In her early forties, during a period of restlessness, Elle Wonders narrowly escapes a mid-life crisis by planning not one, but three trips to Europe. After two back-to-back vacations, first to England, and then to Norway, Elle embarks on a ten day road trip around Ireland and Northern Ireland with her favorite Englishman and their newly adopted potato. This sometimes witty and poignant memoir chronicles the many shenanigans they attend to in country pubs, old graveyards, and long winding roads that inevitably lead to stinging nettles and a cuppa tea.
In their quest for freedom and alcohol, and with nary a travel itinerary or GPS in site, Elle and Pierre (her very English traveling companion with a French name) navigate their way past real-life zombies, stressful roundabouts, and locals who insist on telling them six irrelevant stories when all they want is directions to a nearby petrol station before their rental car runs out of fuel (and Pierre runs out of bacon flavored crisps).
In typical style, the exasperating pair spend their days on the open road quarreling over the rules of food-ordering etiquette, and the proper way to read (and fold) a genuine, paper road map. They narrowly escape a run-in with traveler-folk, stumble upon a stampede of (semi) wild sheep, and very nearly steal the sweetest dog ever from a small village beach. But they experience true enlightenment during a long, drunken night in Galway, where in a seemingly normal pub, they encounter evil fiddlers who play never-ending songs and an assortment of old Irish men who distract Elle with non-stop dancing while their sons plot marriage proposals.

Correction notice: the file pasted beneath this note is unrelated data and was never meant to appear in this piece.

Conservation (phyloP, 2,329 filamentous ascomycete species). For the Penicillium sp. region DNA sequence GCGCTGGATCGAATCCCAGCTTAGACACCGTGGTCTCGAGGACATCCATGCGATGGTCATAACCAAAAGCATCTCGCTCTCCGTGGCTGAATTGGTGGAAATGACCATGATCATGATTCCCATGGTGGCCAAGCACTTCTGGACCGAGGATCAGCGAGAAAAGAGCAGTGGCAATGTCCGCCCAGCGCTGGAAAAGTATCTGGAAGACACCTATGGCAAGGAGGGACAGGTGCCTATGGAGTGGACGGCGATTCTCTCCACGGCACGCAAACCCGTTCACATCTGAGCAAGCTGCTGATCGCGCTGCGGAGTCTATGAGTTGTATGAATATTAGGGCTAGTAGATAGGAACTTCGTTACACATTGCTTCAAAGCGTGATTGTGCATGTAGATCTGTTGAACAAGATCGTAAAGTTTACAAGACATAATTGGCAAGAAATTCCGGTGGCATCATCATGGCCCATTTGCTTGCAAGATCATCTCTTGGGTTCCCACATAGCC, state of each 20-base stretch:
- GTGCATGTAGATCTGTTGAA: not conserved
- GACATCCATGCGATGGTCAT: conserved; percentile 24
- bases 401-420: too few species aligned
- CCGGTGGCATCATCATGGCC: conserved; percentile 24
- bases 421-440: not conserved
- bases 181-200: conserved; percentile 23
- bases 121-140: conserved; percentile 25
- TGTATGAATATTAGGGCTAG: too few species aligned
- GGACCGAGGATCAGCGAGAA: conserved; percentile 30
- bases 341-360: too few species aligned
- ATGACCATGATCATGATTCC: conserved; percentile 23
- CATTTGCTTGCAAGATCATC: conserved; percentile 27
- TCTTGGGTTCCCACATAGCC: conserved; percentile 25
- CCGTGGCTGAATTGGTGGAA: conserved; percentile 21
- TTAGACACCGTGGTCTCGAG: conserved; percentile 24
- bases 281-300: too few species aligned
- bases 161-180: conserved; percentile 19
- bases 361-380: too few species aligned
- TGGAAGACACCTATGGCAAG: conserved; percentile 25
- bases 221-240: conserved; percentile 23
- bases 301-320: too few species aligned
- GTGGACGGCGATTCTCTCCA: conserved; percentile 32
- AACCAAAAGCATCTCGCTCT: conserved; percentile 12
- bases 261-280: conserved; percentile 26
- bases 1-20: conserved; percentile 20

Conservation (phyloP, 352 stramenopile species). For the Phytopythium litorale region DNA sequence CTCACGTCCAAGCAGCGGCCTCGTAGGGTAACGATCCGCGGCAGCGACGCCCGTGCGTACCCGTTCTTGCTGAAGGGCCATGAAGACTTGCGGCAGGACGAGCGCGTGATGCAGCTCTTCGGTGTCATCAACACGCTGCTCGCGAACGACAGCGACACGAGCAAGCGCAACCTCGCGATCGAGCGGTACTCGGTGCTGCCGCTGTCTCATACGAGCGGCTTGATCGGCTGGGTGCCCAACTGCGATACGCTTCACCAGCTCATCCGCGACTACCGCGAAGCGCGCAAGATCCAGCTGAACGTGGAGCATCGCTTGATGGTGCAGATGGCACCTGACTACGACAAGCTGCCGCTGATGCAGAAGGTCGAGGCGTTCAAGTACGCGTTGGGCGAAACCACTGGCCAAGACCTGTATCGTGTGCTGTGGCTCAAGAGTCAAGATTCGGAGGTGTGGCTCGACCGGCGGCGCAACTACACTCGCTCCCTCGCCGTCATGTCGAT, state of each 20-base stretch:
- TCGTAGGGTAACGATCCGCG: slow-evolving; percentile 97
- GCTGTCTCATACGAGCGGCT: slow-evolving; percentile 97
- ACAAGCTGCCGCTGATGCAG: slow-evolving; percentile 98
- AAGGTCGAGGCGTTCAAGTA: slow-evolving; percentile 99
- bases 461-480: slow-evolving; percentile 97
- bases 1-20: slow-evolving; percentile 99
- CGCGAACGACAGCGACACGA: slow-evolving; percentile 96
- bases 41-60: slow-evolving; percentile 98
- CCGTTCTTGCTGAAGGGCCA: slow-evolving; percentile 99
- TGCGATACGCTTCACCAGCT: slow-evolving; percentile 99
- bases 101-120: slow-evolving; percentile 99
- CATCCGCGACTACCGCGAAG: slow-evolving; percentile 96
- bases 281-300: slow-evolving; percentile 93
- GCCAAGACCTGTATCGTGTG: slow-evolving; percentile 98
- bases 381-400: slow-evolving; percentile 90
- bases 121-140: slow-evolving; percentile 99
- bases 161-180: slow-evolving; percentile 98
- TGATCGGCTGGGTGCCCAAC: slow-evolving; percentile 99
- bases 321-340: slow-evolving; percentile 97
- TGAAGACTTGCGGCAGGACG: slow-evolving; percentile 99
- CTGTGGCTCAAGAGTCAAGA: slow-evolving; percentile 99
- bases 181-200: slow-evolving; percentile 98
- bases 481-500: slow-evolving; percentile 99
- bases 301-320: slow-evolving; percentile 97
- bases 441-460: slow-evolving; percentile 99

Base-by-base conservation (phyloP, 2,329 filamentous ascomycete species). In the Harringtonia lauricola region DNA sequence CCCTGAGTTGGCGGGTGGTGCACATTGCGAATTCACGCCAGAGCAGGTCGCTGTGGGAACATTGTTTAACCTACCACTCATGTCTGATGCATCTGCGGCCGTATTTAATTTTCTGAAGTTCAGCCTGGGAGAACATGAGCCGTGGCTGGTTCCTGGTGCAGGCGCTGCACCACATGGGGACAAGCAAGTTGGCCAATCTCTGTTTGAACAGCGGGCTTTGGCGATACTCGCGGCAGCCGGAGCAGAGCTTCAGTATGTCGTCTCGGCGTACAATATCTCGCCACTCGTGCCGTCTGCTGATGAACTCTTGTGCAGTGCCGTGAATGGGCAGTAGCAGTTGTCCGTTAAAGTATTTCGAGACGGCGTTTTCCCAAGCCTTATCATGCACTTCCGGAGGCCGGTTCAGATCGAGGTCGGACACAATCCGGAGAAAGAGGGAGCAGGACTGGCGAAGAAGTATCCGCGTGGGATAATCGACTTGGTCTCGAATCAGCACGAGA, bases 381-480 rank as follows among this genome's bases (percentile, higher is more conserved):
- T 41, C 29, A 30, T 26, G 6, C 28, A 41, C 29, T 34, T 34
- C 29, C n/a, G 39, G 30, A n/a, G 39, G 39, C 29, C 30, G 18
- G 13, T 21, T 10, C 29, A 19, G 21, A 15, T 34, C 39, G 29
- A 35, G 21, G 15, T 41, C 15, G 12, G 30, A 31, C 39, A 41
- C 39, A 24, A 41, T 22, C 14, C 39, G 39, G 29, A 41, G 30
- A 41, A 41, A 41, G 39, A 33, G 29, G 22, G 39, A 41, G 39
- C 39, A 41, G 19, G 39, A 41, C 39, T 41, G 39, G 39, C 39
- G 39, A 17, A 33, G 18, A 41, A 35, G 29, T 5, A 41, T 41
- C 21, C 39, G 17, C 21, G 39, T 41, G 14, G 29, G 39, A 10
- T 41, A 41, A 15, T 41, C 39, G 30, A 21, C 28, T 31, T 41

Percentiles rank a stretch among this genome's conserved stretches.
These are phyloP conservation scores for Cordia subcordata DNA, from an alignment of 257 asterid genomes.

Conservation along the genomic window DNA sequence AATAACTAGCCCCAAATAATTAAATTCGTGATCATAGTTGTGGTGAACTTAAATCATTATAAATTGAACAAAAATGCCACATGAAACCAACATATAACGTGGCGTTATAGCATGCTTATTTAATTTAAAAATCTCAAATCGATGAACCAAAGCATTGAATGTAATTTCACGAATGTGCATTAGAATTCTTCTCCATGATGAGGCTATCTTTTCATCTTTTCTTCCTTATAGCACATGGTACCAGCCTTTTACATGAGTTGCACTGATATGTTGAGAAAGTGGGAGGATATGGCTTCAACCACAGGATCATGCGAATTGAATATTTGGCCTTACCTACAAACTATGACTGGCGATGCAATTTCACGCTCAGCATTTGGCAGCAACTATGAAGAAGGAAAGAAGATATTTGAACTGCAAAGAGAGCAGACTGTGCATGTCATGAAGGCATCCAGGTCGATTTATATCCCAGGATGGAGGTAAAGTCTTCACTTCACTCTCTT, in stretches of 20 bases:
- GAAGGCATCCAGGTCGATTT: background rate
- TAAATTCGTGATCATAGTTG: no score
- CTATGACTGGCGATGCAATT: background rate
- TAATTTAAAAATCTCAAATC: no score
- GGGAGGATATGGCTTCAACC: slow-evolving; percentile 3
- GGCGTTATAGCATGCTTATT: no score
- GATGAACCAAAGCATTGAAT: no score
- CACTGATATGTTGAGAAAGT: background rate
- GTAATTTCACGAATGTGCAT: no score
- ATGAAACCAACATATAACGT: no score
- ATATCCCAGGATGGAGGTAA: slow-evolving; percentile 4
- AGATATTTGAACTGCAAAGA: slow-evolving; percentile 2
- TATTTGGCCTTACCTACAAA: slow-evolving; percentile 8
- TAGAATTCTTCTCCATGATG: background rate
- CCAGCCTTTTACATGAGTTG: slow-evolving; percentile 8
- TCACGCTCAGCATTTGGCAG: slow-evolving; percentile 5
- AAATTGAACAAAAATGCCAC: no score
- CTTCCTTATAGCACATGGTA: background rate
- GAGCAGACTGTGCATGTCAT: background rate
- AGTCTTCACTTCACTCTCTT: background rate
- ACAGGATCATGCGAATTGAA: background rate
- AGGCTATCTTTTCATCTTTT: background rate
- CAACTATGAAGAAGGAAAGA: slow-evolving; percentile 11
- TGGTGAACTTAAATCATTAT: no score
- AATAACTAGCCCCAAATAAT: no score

By the time this journey of madness and delight comes to an end, the exhausted duo discover the secret to cross-cultural friendship, the value of rust-free water, and the fact that petrol stations that sell bonafide Irish potatoes is what you will find at the end of a rainbow.
Oh, and there may or may not be a bit of nudity along the way. And quite possibly crown theft, leprechauns, and a small amount of crying. But not necessarily in that order.
© Elle Wonders 2009–2016